A few weeks ago, Lexham Press Editor Elliot Ritzema received a review copy of LOLcat Bible. Among his many other projects at Lexham, Elliot is in charge of Bible Study Magazine’s Shelf Life book reviews. He chooses the books, contracts out the reviews, and sometimes reads and reviews books himself. The LOLcat Bible gave us all a good laugh when we saw it, so just for fun, we asked Elliot to review it here.
From ancient times, people have wanted to create pictures of their cats. The only difference between then and now was that in ancient Egypt you needed to have some sculpting skills to create a representation of your favorite feline rather than a smartphone.
Even though the impulse remains the same, cat pictures have changed in recent years. One example of this that gained popularity around 2006 is the LOLcat—a combination of the abbreviation for “laugh out loud” (LOL) and “cat.” LOLcats are humorous pictures of cats that use captions with a kind of broken English called LOLspeak. They were made famous through sites like Lolcats.com and I Can Has Cheezburger.
In 2007, Martin Grondin took LOLcats a step farther and started the Lolcat Bible Translation project, an attempt to paraphrase the entire Bible in LOLspeak (also called “kitty pidgin English”). In 2010 he published a thin volume he called the LOLcat Bible, which contained paraphrases of some popular biblical passages into LOLspeak. It is not a complete Bible version; the translation process is still ongoing via the website.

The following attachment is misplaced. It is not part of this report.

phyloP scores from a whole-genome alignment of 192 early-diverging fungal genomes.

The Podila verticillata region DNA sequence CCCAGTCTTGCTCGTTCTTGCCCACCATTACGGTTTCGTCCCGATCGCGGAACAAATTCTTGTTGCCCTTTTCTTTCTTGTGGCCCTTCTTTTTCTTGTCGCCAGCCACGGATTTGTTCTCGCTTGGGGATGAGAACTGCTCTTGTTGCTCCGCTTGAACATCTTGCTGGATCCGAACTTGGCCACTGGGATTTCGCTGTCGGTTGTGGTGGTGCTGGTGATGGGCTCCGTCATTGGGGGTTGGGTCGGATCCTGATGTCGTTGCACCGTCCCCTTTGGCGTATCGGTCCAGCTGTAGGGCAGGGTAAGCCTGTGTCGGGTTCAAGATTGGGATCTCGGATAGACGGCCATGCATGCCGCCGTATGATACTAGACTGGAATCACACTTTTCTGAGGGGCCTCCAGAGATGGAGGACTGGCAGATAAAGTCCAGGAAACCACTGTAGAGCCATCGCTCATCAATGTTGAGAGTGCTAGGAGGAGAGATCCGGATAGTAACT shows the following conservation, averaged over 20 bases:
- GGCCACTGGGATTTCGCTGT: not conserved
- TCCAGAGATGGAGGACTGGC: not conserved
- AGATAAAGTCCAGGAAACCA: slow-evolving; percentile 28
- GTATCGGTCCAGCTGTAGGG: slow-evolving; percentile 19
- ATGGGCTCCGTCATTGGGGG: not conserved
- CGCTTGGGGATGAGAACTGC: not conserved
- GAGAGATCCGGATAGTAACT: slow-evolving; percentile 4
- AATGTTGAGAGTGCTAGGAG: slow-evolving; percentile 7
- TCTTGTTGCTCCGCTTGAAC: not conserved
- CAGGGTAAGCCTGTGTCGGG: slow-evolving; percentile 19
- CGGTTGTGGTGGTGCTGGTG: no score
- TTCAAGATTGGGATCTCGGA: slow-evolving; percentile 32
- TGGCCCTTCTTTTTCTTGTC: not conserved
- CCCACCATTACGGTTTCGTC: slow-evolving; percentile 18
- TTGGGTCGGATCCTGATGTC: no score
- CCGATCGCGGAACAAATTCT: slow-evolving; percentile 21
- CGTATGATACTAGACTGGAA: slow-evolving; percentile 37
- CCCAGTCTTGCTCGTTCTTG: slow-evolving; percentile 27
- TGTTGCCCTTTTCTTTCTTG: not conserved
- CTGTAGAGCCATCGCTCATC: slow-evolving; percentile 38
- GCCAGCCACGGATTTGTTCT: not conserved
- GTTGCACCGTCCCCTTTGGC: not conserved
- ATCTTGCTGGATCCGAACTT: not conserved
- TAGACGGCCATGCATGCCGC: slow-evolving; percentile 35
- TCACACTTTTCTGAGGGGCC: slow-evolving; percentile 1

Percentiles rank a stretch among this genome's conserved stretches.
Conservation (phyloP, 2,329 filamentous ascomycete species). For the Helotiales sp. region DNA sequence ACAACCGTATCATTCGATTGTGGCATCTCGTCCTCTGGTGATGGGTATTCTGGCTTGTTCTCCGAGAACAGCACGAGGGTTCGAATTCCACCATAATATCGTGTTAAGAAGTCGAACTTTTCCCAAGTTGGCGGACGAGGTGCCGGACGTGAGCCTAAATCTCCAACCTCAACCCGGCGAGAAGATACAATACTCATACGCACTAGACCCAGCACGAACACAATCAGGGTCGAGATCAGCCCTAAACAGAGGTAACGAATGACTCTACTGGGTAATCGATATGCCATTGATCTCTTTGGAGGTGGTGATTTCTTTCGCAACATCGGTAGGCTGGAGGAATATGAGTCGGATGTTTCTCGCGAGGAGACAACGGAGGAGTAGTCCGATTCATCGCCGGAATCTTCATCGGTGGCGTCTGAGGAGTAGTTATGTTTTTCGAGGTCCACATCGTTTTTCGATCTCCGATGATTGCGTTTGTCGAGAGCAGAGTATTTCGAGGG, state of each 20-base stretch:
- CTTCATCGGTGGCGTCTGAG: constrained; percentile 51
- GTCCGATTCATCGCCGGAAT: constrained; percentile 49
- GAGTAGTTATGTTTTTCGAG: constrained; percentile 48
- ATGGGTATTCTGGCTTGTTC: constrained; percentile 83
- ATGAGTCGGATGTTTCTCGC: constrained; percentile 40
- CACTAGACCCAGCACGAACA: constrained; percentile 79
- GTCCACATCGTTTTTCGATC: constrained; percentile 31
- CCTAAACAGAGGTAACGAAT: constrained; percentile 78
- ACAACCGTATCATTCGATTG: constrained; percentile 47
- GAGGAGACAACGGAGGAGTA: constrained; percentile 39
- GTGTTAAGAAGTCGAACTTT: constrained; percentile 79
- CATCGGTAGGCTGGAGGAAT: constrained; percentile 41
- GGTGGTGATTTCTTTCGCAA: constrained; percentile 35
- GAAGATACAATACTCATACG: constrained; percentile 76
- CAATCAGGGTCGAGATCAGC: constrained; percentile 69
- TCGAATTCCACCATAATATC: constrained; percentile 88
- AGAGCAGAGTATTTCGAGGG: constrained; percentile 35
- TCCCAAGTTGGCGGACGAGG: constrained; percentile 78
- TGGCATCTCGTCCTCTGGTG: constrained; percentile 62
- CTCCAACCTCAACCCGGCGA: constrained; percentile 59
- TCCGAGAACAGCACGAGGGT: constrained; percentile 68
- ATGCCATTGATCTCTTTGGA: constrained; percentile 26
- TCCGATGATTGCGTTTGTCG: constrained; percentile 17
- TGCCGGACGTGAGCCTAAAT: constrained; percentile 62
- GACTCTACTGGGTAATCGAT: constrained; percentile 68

If you’re not used to LOLspeak, the LOLcat Bible can seem like it really is written in a different language. And people are given different names, as well: God is called Ceiling Cat, Jesus is called Happy Cat, the Holy Spirit is called Hovercat, and the devil is called Basement Cat. Here are the first two verses of Psalm 23 in the LOLcat Bible:
Ceiling Cat is mai shepherd. He gif me evrithing Iz need. He letz me sleeps in teh sunni spot an has liek nice watterz ovar thar.
Throughout, the LOLcat Bible includes cat pictures (of course) that are captioned with various verses in LOLspeak. The back of the book also includes the “Ceiling Cat Prayer” (a translation of the Lord’s Prayer) and “Proof of Ceiling Cat” (a translation of various classical arguments for God’s existence, such as Pascal’s Wager).
Needless to say, the LOLcat Bible is intended for entertainment and isn’t going to replace any actual translation of the Bible. It isn’t intended to teach doctrine; if you believed the Trinity was really three totally separate beings, for example, it would amount to tritheism. But if you love cats and are also familiar with the language and humor of internet memes, you will find this book a fun light entertainment.
You’ll find reviews of more scholarly Bible-related books in every issue of Bible Study Magazine, and right here on our blog.